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Cobb v. Cobb

Court of Appeal of Louisiana, Second Circuit
Dec 6, 1989
554 So. 2d 174 (La. Ct. App. 1989)


No. 21008-CA.

December 6, 1989.


Love, Rigby, Dehan, Love, McDaniel Goode by Hani E. Dehan, Shreveport, for plaintiff/defendant-in-rule/appellant.

Francis M. Gowen, Jr., Ronald J. Miciotto, Shreveport, for defendant/plaintiff-in-rule/appellee.


This civil appeal arises out of litigation to set child support obligations for the benefit of an 18-month old child. Defendant-in-rule/appellant, Larry Cobb, appeals the district court's ruling ordering him to pay plaintiff-in-rule/appellee, Cynthia Miciotto, $575 per month in child support. For the following reasons, we amend and affirm as amended.

Appellant and appellee separated in October 1987 when appellant left the matrimonial domicile. Appellant filed suit against appellee in March 1988 alleging constructive abandonment. Shortly thereafter, appellee filed a reconventional demand asserting Mr. Cobb's abandonment and seeking a rule to set child support. The original rule setting was passed by the consent of the parties.

In November 1988 appellee filed a motion to reset the rule for child support. In December 1988 a hearing was held on the matter. Following the hearing, during which only appellant and appellee testified, the district court rendered judgment in favor of appellee ordering appellant to pay her $575 per month for the benefit of their minor child, giving oral reasons in support for the ruling. Judgment to that effect was signed in early January 1989.

Appellant now appeals the district court ruling regarding child support arguing that the district court abused its discretion in assessing him with such a substantial percentage of the overall amount of child support, especially in light of the fact that his wife earns approximately three times more than he does.

Fathers and mothers, by the very act of marrying, contract together the obligation of supporting, maintaining, and educating their children. LSA-C.C. Art. 227. Both parents are obligated to contribute to the support of children. Osborne v. Osborne, 512 So.2d 645 (La.App. 2d Cir. 1987). Each must contribute to the child's support in light of the needs of the child as well as the circumstances of those who are obligated to meet these needs. LSA-C.C. Art. 231; Sims v. Sims, 457 So.2d 163 (La.App. 2d Cir. 1984). See also Miller v. Miller, 475 So.2d 40 (La.App. 2d Cir. 1985). Children are entitled to support in an amount sufficient to maintain them in a style commensurate with the standard of living the family enjoyed before the marriage terminated. The obligation is on both parents. Miller v. Miller, supra; Osborne v. Osborne, supra.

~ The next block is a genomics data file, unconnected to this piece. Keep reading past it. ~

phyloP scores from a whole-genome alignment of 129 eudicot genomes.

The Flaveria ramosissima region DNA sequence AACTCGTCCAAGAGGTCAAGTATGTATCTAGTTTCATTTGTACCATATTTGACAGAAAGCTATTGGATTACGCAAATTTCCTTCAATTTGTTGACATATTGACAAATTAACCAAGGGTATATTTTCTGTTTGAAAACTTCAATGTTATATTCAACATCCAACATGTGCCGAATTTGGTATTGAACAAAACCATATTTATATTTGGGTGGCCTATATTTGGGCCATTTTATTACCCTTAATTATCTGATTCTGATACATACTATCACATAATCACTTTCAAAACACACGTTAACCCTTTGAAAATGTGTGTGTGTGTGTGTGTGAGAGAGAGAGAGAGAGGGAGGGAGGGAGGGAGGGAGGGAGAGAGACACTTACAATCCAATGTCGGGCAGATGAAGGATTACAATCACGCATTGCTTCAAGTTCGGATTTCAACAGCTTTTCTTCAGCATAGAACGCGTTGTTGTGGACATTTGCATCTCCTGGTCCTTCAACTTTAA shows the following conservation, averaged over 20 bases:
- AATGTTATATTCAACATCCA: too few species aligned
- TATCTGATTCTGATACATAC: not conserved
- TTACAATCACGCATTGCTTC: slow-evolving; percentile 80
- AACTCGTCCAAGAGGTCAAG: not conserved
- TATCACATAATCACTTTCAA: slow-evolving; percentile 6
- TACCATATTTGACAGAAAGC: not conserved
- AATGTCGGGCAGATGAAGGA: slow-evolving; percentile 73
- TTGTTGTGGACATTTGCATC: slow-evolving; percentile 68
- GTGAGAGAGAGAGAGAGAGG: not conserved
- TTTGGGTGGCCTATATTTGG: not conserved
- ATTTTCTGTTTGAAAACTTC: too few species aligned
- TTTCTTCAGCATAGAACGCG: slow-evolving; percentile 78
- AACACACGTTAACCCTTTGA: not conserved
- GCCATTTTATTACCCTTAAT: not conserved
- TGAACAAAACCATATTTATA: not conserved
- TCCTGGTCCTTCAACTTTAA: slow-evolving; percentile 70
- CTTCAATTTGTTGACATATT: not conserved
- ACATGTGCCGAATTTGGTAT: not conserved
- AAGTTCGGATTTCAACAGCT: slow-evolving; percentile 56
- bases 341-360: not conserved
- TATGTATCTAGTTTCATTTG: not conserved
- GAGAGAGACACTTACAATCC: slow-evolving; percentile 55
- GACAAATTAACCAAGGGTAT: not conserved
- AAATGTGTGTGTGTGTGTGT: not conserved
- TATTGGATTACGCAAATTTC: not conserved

The difficulty of determining precisely how the joint household expenses are to be apportioned between the parent and the child has been noted. Osborne v. Osborne, supra. In some cases, the expenses have been apportioned on a pro rata basis according to the number of people in the household. Other cases have found a pro rata division inappropriate, especially where, as in the instant case, the only residents of the domiciliary household are the domiciliary parent and one child. A child does not "use" one-half of the monthly mortgage payment or rent, utilities, and other expenses. Chaffee v. Chaffee, 398 So.2d 1169 (La.App. 2d Cir. 1981). See also Osborne v. Osborne, supra, and cases cited therein.

The calculation of child support by a mathematical formula is impossible and all of the varying facts and circumstances of each individual case should be taken into consideration in fixing the amount awarded. Sims v. Sims, supra; Hudson v. Hudson, 421 So.2d 1188 (La.App. 2d Cir. 1982). LSA-C.C. Art. 227 has never been construed jurisprudentially to mean that in all cases the parent's obligation to provide for the financial support of the child must be pro rated equally between them. Sims v. Sims, supra. The goal of the district court should be a fair division of support between the parties. Wigginton v. Wigginton, 418 So.2d 41 (La.App. 4th Cir. 1982). Furthermore, the maintenance referred to in that article is not limited to monetary contributions but includes the day-to-day care and maintenance which the custodial parent gives to the child by virtue of his or her physical presence and efforts. Ducote v. Ducote, 339 So.2d 835 (La. 1976). Chaffee v. Chaffee, supra; Sims v. Sims, supra; Osborne v. Osborne, supra.

The linchpin of appellant's argument is the substantial disparity between his income and that of the appellee and the disproportionate allocation of the child support obligation between the parties.

Appellee is a general dentist who has been practicing in her profession since 1984. She has her own practice in an office building owned by her father for which she pays no rent. Her net profit in 1987, after salaries and expenses, and taking into account depreciation, was approximately $98,000. Her income for 1988, using the same formula as was used to determine her 1987 income, was projected to be $113,000. Additionally, appellee earned interest on separate funds in 1987 in the amount of approximately $13,000. Appellee's affidavit and other record evidence failed to adequately disclose whether she could anticipate receiving the same amount of interest income in 1988.